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Is the Urantia Book holy?


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#1 Howard509

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Posted 19 January 2013 - 03:07 AM

"Holy" is a term with many meanings, yet it is often equated with sanctimonious. I don't intend to use that common meaning in this thread. Instead, I'd like to talk about the term holy as a spiritual quality. Here's a definition of holiness from the Jewish Encyclopedia:

Unapproachableness; the state of separation from, and elevation above, things common, profane, or sensual, first in a physical and external, and later in a spiritual, sense; moral purity and perfection incapable of sin and wrong.

All things become "holy" that are excluded from common or profane use ("ḥol"; I Sam. xxi. 5) by being connected with the worship of God: (1) The places in which God is supposed to dwell or where He appeared (Ex. iii. 5; Josh. v. 15; Deut. xxiii. 15; II Chron. viii. 11); hence, every sanctuary ("miḳdash," Ex. xxv. 8, or "ḳodesh," Ex. xxviii. 29; Ezek. xlii. 20), and every part of the sanctuary, and every vessel used therein (Ex. xxvi. 33; I Sam. xxi. 6; Ezek. xlii. 13; Num. iii. 31). Such a place with its site was marked off as holy (Ex. xix. 23; Ezek. xlv. 1). The hill of the Temple (Isa. xi. 9 and elsewhere) became "the holy hill"; Jerusalem, "the holy city" (Ps. xlvi. 5; Zeph. iii. 11; Isa. xlviii. 2); and Palestine, "the holy land" (Zech. ii. 16; comp. Hosea ix. 3-4). God's heavenly habitation, "the seat of His holiness," is holy, because of His unapproachable (fiery) majesty (Micah i. 2; Hab. ii. 20; and elsewhere); so, likewise, is "the throne of His holiness" (Ps. xlvii. 9; comp. Ezek. xxviii. 14: "the fiery mountain of the [heathen] gods").

(2) All the things consecrated or brought as sacrifices to God (Ex. xxviii. 38, xxx. 35, xxxvi. 6; I Sam. xxi. 5; Num. xviii. 17, 32; Lev. x. 10; Zech. xiv. 20), and whatever is used in worshiping in the sanctuary (Ex. xxviii. 2 et seq.; xxx. 25, 35). These things are not holy in themselves, but "holy unto the Lord" (Ex. xxviii. 36, xxx. 37; Lev. xix. 8, xxiii. 20; and elsewhere); that is, their relation to the divinity renders them holy; and in accordance with their more or less close external or internal relationship to God and His dwelling-place they are differentiated in their degree of holiness, as "holy," or "holy of holies" (Ex. xxvi. 33; xxx. 10, 29, 36; Lev. xvi. 33; and elsewhere).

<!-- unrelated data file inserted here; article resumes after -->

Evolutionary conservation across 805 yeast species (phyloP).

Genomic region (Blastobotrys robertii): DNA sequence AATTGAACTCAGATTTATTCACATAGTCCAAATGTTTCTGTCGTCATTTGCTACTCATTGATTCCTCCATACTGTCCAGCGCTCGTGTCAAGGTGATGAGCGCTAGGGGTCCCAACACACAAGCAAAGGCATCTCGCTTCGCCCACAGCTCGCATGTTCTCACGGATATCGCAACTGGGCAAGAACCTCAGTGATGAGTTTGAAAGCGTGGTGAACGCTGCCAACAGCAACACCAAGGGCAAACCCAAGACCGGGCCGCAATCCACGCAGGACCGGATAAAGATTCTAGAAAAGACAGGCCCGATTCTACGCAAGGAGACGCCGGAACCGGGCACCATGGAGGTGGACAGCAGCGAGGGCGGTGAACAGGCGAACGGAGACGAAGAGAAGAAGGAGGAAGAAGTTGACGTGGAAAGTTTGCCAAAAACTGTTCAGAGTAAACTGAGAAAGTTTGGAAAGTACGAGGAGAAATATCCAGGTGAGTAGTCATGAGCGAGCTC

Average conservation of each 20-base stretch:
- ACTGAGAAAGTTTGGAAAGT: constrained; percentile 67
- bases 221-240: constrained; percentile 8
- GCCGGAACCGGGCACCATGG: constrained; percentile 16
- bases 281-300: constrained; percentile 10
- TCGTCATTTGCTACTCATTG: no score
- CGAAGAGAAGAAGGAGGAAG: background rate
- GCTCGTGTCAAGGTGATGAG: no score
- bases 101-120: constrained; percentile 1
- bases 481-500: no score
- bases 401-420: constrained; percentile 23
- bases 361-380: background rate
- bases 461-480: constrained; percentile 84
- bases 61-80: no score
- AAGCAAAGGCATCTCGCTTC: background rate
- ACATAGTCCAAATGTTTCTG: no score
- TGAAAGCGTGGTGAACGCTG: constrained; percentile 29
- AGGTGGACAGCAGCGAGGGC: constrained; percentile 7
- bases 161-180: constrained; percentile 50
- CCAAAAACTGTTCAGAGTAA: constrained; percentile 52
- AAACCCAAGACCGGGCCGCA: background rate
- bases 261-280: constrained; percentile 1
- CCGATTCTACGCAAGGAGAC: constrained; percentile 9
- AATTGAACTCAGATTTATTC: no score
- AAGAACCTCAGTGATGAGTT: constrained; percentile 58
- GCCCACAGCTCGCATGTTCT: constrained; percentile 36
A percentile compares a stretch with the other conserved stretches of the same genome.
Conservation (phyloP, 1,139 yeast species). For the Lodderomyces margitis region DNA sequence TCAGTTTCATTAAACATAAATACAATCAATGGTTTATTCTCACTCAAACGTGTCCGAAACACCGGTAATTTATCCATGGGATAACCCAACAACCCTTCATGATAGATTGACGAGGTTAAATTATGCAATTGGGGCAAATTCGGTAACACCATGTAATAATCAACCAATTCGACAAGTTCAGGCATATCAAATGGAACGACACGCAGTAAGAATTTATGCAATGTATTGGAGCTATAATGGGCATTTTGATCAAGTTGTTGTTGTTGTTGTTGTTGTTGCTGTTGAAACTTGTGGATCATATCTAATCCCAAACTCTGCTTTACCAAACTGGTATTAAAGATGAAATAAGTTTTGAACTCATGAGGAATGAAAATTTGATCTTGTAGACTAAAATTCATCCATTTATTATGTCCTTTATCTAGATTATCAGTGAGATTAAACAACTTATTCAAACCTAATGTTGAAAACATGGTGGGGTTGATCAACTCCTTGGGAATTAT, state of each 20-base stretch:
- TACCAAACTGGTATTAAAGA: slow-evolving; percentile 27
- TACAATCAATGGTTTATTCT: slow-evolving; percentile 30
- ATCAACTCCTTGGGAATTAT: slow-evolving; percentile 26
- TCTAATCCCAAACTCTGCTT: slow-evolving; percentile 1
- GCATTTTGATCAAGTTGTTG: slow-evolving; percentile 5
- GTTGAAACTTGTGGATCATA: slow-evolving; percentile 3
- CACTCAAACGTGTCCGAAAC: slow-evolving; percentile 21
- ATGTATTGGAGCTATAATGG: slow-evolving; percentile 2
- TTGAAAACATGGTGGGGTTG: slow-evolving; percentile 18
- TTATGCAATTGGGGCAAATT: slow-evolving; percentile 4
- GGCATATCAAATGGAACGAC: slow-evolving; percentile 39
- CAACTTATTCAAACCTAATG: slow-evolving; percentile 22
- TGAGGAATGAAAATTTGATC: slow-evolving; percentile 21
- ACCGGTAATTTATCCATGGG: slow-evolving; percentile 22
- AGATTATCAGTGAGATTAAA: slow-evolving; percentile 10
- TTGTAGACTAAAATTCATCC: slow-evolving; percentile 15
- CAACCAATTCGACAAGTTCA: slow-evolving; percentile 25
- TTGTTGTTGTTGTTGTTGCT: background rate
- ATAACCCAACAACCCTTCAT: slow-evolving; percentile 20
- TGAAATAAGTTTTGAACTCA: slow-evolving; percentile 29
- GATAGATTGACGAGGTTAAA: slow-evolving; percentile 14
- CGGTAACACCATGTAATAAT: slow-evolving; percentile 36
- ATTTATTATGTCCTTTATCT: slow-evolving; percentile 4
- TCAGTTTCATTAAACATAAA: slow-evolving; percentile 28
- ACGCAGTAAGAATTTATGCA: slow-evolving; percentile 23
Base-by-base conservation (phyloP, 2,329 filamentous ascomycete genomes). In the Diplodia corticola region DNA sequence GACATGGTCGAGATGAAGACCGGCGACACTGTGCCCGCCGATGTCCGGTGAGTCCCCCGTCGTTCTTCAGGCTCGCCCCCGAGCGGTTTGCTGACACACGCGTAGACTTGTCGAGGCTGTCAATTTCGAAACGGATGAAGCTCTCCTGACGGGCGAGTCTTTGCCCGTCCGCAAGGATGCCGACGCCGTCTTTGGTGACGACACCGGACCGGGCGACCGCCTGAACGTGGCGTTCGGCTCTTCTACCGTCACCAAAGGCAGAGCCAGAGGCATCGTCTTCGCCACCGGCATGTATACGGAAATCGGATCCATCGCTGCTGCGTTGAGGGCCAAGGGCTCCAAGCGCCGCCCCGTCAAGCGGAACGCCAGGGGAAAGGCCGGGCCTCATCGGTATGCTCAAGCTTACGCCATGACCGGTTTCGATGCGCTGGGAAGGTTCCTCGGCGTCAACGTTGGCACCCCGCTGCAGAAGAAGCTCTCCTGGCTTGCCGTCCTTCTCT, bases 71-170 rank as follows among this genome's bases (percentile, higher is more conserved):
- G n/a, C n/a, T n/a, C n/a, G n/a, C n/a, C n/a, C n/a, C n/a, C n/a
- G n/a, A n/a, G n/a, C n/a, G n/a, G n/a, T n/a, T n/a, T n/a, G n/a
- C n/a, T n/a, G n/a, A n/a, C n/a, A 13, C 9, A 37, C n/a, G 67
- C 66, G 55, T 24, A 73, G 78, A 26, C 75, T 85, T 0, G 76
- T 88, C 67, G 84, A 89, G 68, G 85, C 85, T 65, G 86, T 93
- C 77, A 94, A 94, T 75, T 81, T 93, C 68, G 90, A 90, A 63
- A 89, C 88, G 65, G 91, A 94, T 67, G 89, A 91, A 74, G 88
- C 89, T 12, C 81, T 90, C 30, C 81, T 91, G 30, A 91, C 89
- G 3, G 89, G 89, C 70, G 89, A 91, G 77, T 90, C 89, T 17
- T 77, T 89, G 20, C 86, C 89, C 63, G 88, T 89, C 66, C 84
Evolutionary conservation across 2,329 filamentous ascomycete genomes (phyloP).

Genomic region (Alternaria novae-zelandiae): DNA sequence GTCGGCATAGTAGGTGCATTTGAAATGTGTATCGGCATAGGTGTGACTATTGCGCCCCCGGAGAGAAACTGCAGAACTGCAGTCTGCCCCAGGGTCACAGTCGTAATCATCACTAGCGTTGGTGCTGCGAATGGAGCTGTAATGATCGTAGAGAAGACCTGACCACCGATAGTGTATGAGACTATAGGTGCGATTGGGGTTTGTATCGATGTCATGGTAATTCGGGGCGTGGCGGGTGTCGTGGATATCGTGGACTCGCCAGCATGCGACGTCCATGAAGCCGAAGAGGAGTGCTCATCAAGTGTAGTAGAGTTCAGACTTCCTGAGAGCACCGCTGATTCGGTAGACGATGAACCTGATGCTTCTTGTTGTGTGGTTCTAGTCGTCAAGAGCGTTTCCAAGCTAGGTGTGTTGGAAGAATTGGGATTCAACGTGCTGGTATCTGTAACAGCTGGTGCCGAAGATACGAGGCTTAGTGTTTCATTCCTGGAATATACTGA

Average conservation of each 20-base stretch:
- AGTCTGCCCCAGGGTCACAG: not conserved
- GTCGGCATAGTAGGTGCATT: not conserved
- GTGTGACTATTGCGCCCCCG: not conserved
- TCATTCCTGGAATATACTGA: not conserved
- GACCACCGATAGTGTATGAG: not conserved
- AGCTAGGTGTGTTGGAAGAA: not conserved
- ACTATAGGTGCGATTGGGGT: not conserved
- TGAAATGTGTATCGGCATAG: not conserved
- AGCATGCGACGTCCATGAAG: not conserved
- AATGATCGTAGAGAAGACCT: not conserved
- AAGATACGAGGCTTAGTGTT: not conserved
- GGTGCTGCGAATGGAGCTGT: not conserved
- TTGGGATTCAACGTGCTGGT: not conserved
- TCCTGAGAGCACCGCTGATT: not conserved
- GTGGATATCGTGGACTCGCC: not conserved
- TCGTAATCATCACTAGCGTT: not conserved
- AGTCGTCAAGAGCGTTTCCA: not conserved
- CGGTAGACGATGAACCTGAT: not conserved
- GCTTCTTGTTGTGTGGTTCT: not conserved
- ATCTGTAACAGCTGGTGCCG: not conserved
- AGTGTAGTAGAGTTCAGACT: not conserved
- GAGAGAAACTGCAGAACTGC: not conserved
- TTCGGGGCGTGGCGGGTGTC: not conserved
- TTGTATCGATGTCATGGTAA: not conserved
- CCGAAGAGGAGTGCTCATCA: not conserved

(3) All persons "separated" from the rest of mankind to serve God or serve in the sanctuary of God. The priest is "holy unto God" (Lev. xxi. 6, 7), and Aaron, being separated from the rest of the Levites, is called "holy of holies" (I Chron. xxiii. 13 [A. V. incorrect]); so also are the Nazarite (Num. vi. 5) and the prophet (II Kings iv. 9).
http://www.jewishenc...s/7815-holiness


I might disagree with a term or idea in this above definition, but the overall idea of holiness is shared in all the world religions. Is the Urantia Book holy? Does reading the Urantia Book and following its teachings elevate one's spirit while protecting it against evil? And if so, is the book itself holy, just as the Bible is described as holy or the Ark of the Covenant is described as holy? Please forgive me if I am being too vague in the way I ask these questions.

Edited by Howard509, 19 January 2013 - 03:10 AM.

We are not human beings having a spiritual experience; we are spiritual beings having a human experience. -
Teilhard de Chardin


#2 Rick Warren

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Posted 19 January 2013 - 04:46 AM

Apparently not, Howard. Thank God we are forever released from venerating the "saints'" books, bones, fingernails and blood. The UB is two or three pounds of paper and ink, is that any holier than a dead tree, or a vat of dye?

Take a look at Paper 97:8. Melchizedek authored a Section called "Sacred and Profane History":

...All modern religions have seriously blundered in the attempt to put a miraculous interpretation on certain epochs of human history. While it is true that God has many times thrust a Father's hand of providential intervention into the stream of human affairs, it is a mistake to regard theologic dogmas and religious superstition as a supernatural sedimentation appearing by miraculous action in this stream of human history.... P.1071 - 3



Don't the teachings in this book become holy whenever they come alive in you?

#3 Bonita

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Posted 19 January 2013 - 05:30 AM

No, the Urantia Book is not a fetish unless you personally turn it into one, which would be a huge mistake.

88:2.6 Words eventually became fetishes, more especially those which were regarded as God's words; in this way the sacred books of many religions have become fetishistic prisons incarcerating the spiritual imagination of man.

#4 Bradly aka/fanofVan

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Posted 19 January 2013 - 10:33 AM

I think we might modernize the term "holy" based on the Revelation - for it is the feeling of reverance and quickening of the spirit that becomes inspired by....well, anything. That which inspires is not holy itself but the feelings of and by the spirit are holy. The children of Father's kingdom should find such evidence of Him....well, everywhere. What is not "holy"? Only evil and sin are not holy, in that no thing is more or less than any other thing but all is the handiwork of Father and His Sons and the Spirit. God is not found IN anything but He can be found BY anything created or evolved in His universe. The whole place is holy.

A church leader, during a time of great trial and persecution for his church, was asked by many where to go and what to do to prepare for whatever might come. The wise leader said to ...."wherever you are, stand on holy ground and be righteous there." Our closeness to Father within makes everywhere we stand holy ground. Holy is a state of mind and does not reside in any relic or book. This whole spreading the gospel thing would be much easier if TUB were holy....we could just smack the pilgrim up side the head with 40 lbs. of Blue and voila! Very good question Howard. What is holy? The same, then, holds for the reading of the book. I think that most pilgrim's who read any 100 pages of text, will find some truth connections and may progress in spirit by acting on the truths discovered or reinforced thereby. But it is not the act of reading....it is the function of comprehension from the reading, and yet comprehension of a fact or a truth is not yet the experience of that truth, making the truth not yet true for the reader who comprehends.